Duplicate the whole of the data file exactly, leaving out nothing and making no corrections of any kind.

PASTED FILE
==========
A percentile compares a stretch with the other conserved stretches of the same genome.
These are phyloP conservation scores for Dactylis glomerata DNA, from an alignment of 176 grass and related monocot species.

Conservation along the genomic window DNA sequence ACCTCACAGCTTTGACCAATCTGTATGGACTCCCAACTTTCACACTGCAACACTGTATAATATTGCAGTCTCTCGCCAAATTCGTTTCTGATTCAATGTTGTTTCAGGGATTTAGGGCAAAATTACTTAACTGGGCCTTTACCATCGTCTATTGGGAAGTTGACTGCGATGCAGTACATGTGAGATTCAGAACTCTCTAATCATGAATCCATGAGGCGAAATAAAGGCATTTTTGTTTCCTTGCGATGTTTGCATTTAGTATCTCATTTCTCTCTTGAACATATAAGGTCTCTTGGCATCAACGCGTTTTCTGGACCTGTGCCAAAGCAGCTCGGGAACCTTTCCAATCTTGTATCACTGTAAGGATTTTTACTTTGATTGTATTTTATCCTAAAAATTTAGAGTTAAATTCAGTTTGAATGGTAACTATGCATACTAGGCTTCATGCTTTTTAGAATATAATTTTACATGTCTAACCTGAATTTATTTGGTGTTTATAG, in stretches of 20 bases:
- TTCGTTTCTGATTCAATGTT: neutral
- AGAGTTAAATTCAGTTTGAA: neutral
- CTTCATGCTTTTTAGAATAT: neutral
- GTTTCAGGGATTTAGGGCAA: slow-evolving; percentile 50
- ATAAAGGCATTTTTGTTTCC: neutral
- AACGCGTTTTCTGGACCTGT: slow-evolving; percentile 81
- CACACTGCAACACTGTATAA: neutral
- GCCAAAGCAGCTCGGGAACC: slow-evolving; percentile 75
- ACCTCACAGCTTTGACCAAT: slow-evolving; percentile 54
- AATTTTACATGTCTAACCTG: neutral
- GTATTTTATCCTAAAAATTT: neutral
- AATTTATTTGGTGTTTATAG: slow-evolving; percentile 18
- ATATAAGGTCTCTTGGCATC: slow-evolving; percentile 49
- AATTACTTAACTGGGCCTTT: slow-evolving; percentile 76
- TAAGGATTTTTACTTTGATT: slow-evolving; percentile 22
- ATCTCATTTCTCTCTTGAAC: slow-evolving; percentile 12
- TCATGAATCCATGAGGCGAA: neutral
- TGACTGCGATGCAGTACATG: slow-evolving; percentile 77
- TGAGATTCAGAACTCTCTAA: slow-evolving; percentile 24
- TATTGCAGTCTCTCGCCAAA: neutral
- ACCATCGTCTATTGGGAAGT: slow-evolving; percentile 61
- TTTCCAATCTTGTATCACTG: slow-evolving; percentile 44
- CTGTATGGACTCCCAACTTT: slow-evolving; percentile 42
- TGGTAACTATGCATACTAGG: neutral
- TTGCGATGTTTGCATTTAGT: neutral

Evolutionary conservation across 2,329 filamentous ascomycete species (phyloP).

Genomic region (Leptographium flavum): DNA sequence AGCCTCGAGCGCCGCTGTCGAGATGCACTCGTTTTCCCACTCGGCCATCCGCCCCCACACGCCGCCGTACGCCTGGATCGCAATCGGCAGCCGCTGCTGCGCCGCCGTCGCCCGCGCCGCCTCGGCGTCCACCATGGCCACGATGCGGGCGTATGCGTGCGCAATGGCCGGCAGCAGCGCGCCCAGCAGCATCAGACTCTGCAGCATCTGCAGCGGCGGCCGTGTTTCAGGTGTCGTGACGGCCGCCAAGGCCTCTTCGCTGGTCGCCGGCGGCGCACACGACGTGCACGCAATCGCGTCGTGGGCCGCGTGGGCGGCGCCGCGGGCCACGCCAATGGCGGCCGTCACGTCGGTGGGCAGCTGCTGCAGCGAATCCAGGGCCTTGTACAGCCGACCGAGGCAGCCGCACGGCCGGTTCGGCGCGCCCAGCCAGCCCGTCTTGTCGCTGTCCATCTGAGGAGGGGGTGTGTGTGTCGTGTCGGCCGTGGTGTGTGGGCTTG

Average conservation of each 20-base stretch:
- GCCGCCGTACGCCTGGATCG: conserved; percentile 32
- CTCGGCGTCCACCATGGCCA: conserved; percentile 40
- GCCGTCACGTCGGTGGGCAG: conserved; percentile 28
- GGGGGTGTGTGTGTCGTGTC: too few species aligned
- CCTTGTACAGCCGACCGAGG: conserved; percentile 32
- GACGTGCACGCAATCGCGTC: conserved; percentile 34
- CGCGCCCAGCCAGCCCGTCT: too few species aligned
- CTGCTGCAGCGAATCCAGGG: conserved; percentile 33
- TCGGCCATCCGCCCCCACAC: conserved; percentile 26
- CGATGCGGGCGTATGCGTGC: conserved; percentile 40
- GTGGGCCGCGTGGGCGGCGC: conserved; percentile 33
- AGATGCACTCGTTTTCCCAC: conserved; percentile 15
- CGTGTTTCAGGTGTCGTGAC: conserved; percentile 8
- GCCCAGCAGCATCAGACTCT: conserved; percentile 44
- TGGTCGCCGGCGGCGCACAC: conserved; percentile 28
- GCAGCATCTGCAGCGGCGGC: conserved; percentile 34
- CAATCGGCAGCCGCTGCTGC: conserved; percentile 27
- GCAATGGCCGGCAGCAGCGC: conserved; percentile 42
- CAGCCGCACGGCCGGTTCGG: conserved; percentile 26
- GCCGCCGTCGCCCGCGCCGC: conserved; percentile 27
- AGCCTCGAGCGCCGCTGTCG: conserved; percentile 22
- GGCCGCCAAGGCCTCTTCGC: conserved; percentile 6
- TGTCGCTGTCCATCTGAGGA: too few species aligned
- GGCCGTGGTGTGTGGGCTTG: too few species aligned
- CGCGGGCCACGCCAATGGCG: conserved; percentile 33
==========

A percentile compares a stretch with the other conserved stretches of the same genome.
These are phyloP conservation scores for Dactylis glomerata DNA, from an alignment of 176 grass and related monocot species.

Conservation along the genomic window DNA sequence ACCTCACAGCTTTGACCAATCTGTATGGACTCCCAACTTTCACACTGCAACACTGTATAATATTGCAGTCTCTCGCCAAATTCGTTTCTGATTCAATGTTGTTTCAGGGATTTAGGGCAAAATTACTTAACTGGGCCTTTACCATCGTCTATTGGGAAGTTGACTGCGATGCAGTACATGTGAGATTCAGAACTCTCTAATCATGAATCCATGAGGCGAAATAAAGGCATTTTTGTTTCCTTGCGATGTTTGCATTTAGTATCTCATTTCTCTCTTGAACATATAAGGTCTCTTGGCATCAACGCGTTTTCTGGACCTGTGCCAAAGCAGCTCGGGAACCTTTCCAATCTTGTATCACTGTAAGGATTTTTACTTTGATTGTATTTTATCCTAAAAATTTAGAGTTAAATTCAGTTTGAATGGTAACTATGCATACTAGGCTTCATGCTTTTTAGAATATAATTTTACATGTCTAACCTGAATTTATTTGGTGTTTATAG, in stretches of 20 bases:
- TTCGTTTCTGATTCAATGTT: neutral
- AGAGTTAAATTCAGTTTGAA: neutral
- CTTCATGCTTTTTAGAATAT: neutral
- GTTTCAGGGATTTAGGGCAA: slow-evolving; percentile 50
- ATAAAGGCATTTTTGTTTCC: neutral
- AACGCGTTTTCTGGACCTGT: slow-evolving; percentile 81
- CACACTGCAACACTGTATAA: neutral
- GCCAAAGCAGCTCGGGAACC: slow-evolving; percentile 75
- ACCTCACAGCTTTGACCAAT: slow-evolving; percentile 54
- AATTTTACATGTCTAACCTG: neutral
- GTATTTTATCCTAAAAATTT: neutral
- AATTTATTTGGTGTTTATAG: slow-evolving; percentile 18
- ATATAAGGTCTCTTGGCATC: slow-evolving; percentile 49
- AATTACTTAACTGGGCCTTT: slow-evolving; percentile 76
- TAAGGATTTTTACTTTGATT: slow-evolving; percentile 22
- ATCTCATTTCTCTCTTGAAC: slow-evolving; percentile 12
- TCATGAATCCATGAGGCGAA: neutral
- TGACTGCGATGCAGTACATG: slow-evolving; percentile 77
- TGAGATTCAGAACTCTCTAA: slow-evolving; percentile 24
- TATTGCAGTCTCTCGCCAAA: neutral
- ACCATCGTCTATTGGGAAGT: slow-evolving; percentile 61
- TTTCCAATCTTGTATCACTG: slow-evolving; percentile 44
- CTGTATGGACTCCCAACTTT: slow-evolving; percentile 42
- TGGTAACTATGCATACTAGG: neutral
- TTGCGATGTTTGCATTTAGT: neutral

Evolutionary conservation across 2,329 filamentous ascomycete species (phyloP).

Genomic region (Leptographium flavum): DNA sequence AGCCTCGAGCGCCGCTGTCGAGATGCACTCGTTTTCCCACTCGGCCATCCGCCCCCACACGCCGCCGTACGCCTGGATCGCAATCGGCAGCCGCTGCTGCGCCGCCGTCGCCCGCGCCGCCTCGGCGTCCACCATGGCCACGATGCGGGCGTATGCGTGCGCAATGGCCGGCAGCAGCGCGCCCAGCAGCATCAGACTCTGCAGCATCTGCAGCGGCGGCCGTGTTTCAGGTGTCGTGACGGCCGCCAAGGCCTCTTCGCTGGTCGCCGGCGGCGCACACGACGTGCACGCAATCGCGTCGTGGGCCGCGTGGGCGGCGCCGCGGGCCACGCCAATGGCGGCCGTCACGTCGGTGGGCAGCTGCTGCAGCGAATCCAGGGCCTTGTACAGCCGACCGAGGCAGCCGCACGGCCGGTTCGGCGCGCCCAGCCAGCCCGTCTTGTCGCTGTCCATCTGAGGAGGGGGTGTGTGTGTCGTGTCGGCCGTGGTGTGTGGGCTTG

Average conservation of each 20-base stretch:
- GCCGCCGTACGCCTGGATCG: conserved; percentile 32
- CTCGGCGTCCACCATGGCCA: conserved; percentile 40
- GCCGTCACGTCGGTGGGCAG: conserved; percentile 28
- GGGGGTGTGTGTGTCGTGTC: too few species aligned
- CCTTGTACAGCCGACCGAGG: conserved; percentile 32
- GACGTGCACGCAATCGCGTC: conserved; percentile 34
- CGCGCCCAGCCAGCCCGTCT: too few species aligned
- CTGCTGCAGCGAATCCAGGG: conserved; percentile 33
- TCGGCCATCCGCCCCCACAC: conserved; percentile 26
- CGATGCGGGCGTATGCGTGC: conserved; percentile 40
- GTGGGCCGCGTGGGCGGCGC: conserved; percentile 33
- AGATGCACTCGTTTTCCCAC: conserved; percentile 15
- CGTGTTTCAGGTGTCGTGAC: conserved; percentile 8
- GCCCAGCAGCATCAGACTCT: conserved; percentile 44
- TGGTCGCCGGCGGCGCACAC: conserved; percentile 28
- GCAGCATCTGCAGCGGCGGC: conserved; percentile 34
- CAATCGGCAGCCGCTGCTGC: conserved; percentile 27
- GCAATGGCCGGCAGCAGCGC: conserved; percentile 42
- CAGCCGCACGGCCGGTTCGG: conserved; percentile 26
- GCCGCCGTCGCCCGCGCCGC: conserved; percentile 27
- AGCCTCGAGCGCCGCTGTCG: conserved; percentile 22
- GGCCGCCAAGGCCTCTTCGC: conserved; percentile 6
- TGTCGCTGTCCATCTGAGGA: too few species aligned
- GGCCGTGGTGTGTGGGCTTG: too few species aligned
- CGCGGGCCACGCCAATGGCG: conserved; percentile 33